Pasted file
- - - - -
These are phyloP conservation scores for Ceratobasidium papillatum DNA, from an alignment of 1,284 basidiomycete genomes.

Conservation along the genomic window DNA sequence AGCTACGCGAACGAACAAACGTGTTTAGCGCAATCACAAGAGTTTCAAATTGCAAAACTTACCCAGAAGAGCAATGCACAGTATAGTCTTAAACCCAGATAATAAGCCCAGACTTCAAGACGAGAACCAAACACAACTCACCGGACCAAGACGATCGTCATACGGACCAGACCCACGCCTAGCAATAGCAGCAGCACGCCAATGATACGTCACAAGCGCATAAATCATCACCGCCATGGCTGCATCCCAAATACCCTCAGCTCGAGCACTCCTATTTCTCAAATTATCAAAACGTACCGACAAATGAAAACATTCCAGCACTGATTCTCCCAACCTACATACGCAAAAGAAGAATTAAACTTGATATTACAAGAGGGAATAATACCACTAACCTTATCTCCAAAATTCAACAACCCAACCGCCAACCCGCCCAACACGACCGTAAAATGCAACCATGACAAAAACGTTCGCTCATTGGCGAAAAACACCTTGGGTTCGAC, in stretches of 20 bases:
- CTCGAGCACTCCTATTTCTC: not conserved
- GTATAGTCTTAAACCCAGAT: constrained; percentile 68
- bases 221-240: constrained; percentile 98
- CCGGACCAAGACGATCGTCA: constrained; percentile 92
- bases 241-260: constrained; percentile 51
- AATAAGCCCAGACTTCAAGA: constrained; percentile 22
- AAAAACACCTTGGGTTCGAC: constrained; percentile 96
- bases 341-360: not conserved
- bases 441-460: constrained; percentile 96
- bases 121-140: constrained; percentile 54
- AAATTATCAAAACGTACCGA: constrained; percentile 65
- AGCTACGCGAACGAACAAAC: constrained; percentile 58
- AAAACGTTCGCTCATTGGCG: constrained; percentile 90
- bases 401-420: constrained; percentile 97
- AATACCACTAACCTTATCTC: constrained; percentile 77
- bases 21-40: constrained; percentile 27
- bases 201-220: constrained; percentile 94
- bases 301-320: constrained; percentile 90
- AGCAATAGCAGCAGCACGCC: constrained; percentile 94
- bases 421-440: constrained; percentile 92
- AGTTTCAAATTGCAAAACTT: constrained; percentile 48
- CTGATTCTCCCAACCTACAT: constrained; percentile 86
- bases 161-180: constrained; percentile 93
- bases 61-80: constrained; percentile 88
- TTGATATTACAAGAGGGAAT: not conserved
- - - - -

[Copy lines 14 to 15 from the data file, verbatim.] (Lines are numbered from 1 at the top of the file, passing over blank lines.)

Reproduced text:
- AGCTACGCGAACGAACAAAC: constrained; percentile 58
- AAAACGTTCGCTCATTGGCG: constrained; percentile 90